Is a focus on niche technology rather than a more integrated view of the digital patient holding back the modernization of the U.K.'s socialized health system?
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Back in mid-March, U.K. Health Secretary Jeremy Hunt said that what the country's National Health Service needed was more tech-led innovation.
But what is the best way to use science and technology to "transform healthcare," as Hunt urged? Is it developing specific health informatics solutions, like mobile apps or electronic health records even telecare/telehealth services? Or is a better approach to develop a more integrated overall digital healthcare strategy?
That's the suggestion of at least one U.K. health informatics vendor, Yorkshire-based InHealthcare, a provider to NHS customers of managed services that includes digital health solutions for remote clinical monitoring.
The missing element from too many of NHS' technology efforts is this idea of trying to develop a more holistic electronic view of patients, according to Richard Quine, divisional product director for telehealth. "One of the things that we noticed at the [Healthcare Innovation Expo] was the large number of standalone [healthcare] apps that were not integrated as part of a patient's digital care pathway and their [own] EHR," he said in an interview with InformationWeek.
For digital health to be successful in the NHS, it must be "affordable, patient centric and integrated with standard care pathways," he said. In other words, it should be a "normal part of caring for someone in the community," he added, and provide nursing teams with precise, up-to-date information about their patients, allowing them to offer the best possible care, wherever they are working with patients.
Citing one example, Quine points to the company's recent engagement with County Durham and Darlington NHS Foundation Trust, which demonstrated its new "Health Call" digital healthcare service at the Expo several weeks ago.
The goal is to combine a number of automated and digitized clinical treatment services, including self-testing for blood-clotting and a community-based nutritional screening service, into one combined telehealth service for 10,000 of its patients. Its tech partner is offering a delivery platform to deliver Health Call on that it said adheres to the N3 common NHS shared broadband communications network.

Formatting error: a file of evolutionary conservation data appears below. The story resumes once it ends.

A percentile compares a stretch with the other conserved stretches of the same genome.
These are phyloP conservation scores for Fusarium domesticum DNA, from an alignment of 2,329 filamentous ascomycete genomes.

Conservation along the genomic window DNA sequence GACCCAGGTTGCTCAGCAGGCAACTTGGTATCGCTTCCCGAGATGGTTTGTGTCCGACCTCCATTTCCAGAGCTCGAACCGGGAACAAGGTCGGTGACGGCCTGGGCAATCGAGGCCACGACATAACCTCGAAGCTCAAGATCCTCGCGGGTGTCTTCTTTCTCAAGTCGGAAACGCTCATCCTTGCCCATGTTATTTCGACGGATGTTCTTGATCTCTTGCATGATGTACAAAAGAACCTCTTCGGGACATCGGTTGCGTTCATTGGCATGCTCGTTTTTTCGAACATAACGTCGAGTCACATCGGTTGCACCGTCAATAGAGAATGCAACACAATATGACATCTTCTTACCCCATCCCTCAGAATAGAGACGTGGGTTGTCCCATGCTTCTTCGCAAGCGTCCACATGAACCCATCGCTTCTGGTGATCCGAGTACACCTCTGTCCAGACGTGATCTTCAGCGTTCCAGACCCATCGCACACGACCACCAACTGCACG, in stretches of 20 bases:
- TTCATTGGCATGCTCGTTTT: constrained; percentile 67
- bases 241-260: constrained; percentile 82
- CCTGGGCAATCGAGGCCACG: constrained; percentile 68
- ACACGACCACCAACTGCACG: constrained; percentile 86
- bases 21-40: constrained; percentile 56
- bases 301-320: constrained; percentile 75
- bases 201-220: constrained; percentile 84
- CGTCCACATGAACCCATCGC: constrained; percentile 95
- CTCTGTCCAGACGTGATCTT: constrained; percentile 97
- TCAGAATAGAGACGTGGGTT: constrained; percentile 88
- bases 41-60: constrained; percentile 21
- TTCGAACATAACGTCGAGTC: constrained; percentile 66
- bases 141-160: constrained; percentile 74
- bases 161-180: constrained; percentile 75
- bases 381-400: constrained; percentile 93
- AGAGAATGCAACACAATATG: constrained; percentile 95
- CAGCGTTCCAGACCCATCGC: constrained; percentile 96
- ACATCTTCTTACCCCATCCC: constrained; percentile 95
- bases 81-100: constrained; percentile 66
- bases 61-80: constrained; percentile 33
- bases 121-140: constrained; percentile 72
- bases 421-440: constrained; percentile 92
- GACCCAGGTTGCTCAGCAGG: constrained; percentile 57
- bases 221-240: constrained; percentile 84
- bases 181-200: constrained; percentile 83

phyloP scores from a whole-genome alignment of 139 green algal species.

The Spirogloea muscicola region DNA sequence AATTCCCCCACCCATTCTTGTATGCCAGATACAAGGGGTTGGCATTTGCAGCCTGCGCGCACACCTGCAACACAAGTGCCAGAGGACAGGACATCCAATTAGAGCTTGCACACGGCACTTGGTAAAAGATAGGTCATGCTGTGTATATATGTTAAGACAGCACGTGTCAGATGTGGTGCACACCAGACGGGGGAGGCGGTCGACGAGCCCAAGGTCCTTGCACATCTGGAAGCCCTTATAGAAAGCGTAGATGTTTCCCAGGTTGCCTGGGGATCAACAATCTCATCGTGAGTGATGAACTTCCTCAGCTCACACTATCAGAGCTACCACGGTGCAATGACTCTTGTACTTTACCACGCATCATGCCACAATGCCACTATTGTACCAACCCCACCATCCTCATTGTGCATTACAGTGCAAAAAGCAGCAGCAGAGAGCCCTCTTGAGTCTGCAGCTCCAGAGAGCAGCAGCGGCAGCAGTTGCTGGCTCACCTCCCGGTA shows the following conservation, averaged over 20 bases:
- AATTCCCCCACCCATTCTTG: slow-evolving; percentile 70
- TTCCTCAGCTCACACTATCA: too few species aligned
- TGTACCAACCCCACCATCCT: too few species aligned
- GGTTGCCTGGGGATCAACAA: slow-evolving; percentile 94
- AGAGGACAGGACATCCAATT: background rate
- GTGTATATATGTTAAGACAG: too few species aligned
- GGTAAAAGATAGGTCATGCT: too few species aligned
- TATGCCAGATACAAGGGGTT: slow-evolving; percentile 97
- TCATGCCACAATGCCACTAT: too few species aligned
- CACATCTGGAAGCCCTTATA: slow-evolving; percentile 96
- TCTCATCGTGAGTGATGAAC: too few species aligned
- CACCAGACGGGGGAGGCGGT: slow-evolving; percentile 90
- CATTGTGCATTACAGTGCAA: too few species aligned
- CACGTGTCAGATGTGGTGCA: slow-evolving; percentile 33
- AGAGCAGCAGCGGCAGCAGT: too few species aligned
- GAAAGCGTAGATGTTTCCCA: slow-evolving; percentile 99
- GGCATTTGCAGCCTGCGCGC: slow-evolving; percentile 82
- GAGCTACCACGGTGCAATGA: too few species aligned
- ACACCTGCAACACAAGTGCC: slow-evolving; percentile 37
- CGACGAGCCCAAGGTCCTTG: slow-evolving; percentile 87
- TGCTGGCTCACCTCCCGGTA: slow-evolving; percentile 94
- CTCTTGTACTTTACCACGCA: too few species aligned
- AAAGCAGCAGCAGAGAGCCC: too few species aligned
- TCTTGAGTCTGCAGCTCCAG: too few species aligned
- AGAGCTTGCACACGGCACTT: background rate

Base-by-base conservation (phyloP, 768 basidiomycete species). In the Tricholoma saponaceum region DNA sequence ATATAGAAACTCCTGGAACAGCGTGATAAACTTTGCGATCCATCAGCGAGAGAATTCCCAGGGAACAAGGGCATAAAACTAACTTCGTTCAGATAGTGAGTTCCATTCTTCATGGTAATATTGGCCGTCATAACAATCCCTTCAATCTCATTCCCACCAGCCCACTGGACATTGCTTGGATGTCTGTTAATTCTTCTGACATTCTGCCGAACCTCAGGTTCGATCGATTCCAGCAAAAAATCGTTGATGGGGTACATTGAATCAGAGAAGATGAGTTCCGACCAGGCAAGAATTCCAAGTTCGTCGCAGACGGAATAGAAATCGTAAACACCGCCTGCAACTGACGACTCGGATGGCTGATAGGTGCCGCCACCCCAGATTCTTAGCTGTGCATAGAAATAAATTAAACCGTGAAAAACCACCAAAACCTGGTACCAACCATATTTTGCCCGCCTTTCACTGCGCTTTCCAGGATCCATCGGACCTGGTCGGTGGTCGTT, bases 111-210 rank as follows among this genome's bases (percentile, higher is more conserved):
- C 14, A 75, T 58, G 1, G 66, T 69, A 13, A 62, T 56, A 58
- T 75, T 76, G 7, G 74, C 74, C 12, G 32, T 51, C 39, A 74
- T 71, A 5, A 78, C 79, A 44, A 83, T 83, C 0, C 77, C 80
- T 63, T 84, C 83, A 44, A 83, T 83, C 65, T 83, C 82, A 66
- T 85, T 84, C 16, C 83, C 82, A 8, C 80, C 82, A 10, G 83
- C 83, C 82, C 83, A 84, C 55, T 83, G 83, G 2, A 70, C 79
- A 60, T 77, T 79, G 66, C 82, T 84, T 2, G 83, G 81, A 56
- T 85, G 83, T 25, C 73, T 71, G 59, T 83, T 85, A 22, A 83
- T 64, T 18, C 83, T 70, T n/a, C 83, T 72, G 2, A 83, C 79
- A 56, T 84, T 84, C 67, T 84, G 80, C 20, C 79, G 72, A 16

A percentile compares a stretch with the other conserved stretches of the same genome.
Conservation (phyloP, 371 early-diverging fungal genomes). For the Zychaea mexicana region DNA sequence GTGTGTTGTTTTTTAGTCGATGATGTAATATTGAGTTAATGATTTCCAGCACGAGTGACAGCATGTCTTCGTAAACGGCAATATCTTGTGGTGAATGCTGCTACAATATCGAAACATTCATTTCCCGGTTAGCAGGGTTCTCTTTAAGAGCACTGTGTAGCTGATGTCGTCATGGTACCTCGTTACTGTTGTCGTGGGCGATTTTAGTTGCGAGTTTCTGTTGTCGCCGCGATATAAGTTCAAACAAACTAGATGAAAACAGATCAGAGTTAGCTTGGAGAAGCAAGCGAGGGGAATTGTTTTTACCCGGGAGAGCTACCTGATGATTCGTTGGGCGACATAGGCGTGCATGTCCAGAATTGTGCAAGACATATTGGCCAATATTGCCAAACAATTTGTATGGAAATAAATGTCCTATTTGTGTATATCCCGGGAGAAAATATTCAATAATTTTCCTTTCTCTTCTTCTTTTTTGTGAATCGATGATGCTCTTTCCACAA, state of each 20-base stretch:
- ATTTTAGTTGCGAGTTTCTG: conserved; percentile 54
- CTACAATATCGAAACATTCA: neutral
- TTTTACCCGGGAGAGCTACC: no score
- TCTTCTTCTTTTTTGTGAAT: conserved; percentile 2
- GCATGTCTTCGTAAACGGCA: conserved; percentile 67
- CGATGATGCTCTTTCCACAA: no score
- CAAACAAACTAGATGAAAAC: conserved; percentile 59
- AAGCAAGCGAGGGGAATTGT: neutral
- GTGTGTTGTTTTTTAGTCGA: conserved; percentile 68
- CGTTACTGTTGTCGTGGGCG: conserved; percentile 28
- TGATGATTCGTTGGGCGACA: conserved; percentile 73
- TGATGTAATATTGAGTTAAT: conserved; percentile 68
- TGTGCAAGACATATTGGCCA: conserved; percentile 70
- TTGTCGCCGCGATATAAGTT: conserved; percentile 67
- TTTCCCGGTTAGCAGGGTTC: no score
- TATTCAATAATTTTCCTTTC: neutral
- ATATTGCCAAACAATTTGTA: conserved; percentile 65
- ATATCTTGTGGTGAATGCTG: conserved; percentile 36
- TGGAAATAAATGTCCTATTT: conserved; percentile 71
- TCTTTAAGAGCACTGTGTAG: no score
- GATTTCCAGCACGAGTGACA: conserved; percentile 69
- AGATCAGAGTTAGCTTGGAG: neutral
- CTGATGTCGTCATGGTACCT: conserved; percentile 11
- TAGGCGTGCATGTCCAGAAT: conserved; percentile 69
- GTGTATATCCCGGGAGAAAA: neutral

The Trust acknowledged that compiling a number of digitally supported services does make sense, but said that they have to be future-proofed by being based on interoperable standards. "Like many other NHS organizations, we've carried out pilots on telehealth, using multiple hubs to evaluate benefits," said Jane Haywood, clinical director for adults and integrated services and program manager at the North Eastern NHS body.
But "we quickly realized we needed to be not just more flexible but, more importantly, we needed standardization across the whole health economy," Haywood said. By working with its new N3-based standard, its teams can now focus on clinical and patient outcomes so as to "pick and choose the right devices to deliver the right outcomes."
For Quine, innovations like telehealth can and will come for British NHS users -- but only if the emphasis shifts from a focus on long-term care to incorporating it in the day to day running of hospitals, clinics and other patient contact points.
That way, he said, "We'll get to not just telecare but true digital-based patient care."
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